Right now the political situation looks like a zero sum game. Either the GOP lose by not even getting a small concession to show for their trouble or the Democrats lose by going back on their word about not negotiating until a continuing resolution is passed. Unless both sides figure out a solution they can rhetorically pass off as a victory there isn't an obvious compromise on the table.

So Warren Buffett is probably right when he says that the US will approach but not cross the point of extreme idiocy. 

The Direction of Global Inequality

Which way is global inequality going? 

This should be a question with a simple answer. First, the question must be clarified. Usually answers to this question refer to the Gini coefficient, where a number close to 1 implies all of the wealth is owned by a few and a number close to 0 indicates that income is distributed more evenly.  If the question is asking about the direction of income inequality in various countries around the world, the answer is obvious: It is going up.

The above chart from a 2011 OECD report on income inequality highlights that income inequality has been rising in most countries around the world. It may be that national inequality is more important than global inequality, as electoral (or revolutionary) politics have a history of working more on a national basis than a global basis.

Still, the direction of global income inequality is still interesting for its own sake. A World Bank working paper, Global Income Inequality by the Numbers: In History and Now by Branko Milanovic looks at three different ways of measuring global inequality.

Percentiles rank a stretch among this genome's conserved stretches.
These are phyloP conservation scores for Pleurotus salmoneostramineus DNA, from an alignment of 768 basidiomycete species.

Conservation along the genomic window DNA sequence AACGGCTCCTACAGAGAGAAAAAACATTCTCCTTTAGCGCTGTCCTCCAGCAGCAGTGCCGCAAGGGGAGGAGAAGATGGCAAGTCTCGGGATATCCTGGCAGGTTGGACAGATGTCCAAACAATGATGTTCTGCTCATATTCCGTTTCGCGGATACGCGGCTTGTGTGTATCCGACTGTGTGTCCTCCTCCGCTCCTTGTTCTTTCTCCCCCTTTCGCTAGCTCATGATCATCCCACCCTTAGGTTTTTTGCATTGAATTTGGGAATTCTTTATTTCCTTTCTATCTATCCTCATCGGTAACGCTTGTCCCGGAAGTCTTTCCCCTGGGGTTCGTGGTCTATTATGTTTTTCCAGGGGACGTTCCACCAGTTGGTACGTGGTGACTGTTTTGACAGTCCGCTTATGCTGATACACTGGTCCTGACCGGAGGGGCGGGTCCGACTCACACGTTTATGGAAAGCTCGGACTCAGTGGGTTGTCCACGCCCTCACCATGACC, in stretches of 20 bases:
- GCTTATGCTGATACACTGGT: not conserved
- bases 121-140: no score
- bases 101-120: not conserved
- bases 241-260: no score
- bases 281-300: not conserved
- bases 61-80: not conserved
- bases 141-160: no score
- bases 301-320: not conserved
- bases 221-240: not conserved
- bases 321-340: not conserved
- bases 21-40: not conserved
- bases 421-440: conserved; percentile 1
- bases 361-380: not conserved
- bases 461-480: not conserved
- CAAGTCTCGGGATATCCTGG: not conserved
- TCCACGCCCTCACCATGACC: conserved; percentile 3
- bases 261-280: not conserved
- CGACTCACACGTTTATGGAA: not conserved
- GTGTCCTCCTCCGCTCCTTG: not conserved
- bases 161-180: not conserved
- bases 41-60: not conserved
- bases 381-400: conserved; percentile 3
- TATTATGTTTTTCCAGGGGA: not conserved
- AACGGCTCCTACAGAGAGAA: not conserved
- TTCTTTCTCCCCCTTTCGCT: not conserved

Concept 1. Inequality between countries.

Concept 2. Inequality between countries weighted by population.

Concept 3. Inequality between individuals of the world.

The first two are easy to measure while the third metric is much harder to get data for until the 1980's. Concept 2 is clearly superior to concept 1, as smaller countries should not be weighted the same as significantly larger countries. By the same measure, concept 3 is superior to concept 2, as wealth in developing countries is less significant if it is wholly in the hands of a few. The only downside to concept 3 is the inherent data problems as surveys of the very poor and the very rich will often be skewed.

Looking at concept 2 and concept 3, it appears that worldwide inequality has actually been falling during the 2000's. It may be a little unintuitive that inequality can go up everywhere but down in total. But those in the bottom third of the income distribution have seen their real incomes rise between 40% and 70% over the past 20 years. This has created a new middle class and the income distribution has become somewhat more equal overall even if countries where people are coming out of poverty are also creating many new US dollar billionaires.

Whether or not this trend will hold is another question entirely. The internet gave a boost to the economic institutions of almost every country in the world, so from the mid 2000's up until the financial crisis we had unconditional convergence between developing and developed countries. Going forward, institutional quality might again begin to cap the growth of developed countries around the world. And if that happens, world inequality may start to increase yet again. 

About the Recent Spate of Large IPOs

In the wake of the Twitter IPO announcement, Tyler Cowen asks if the return to public equities is now lower. His theory, about a wealthier world that causes successful companies to stay private for longer seems flawed but he brings up an interesting question.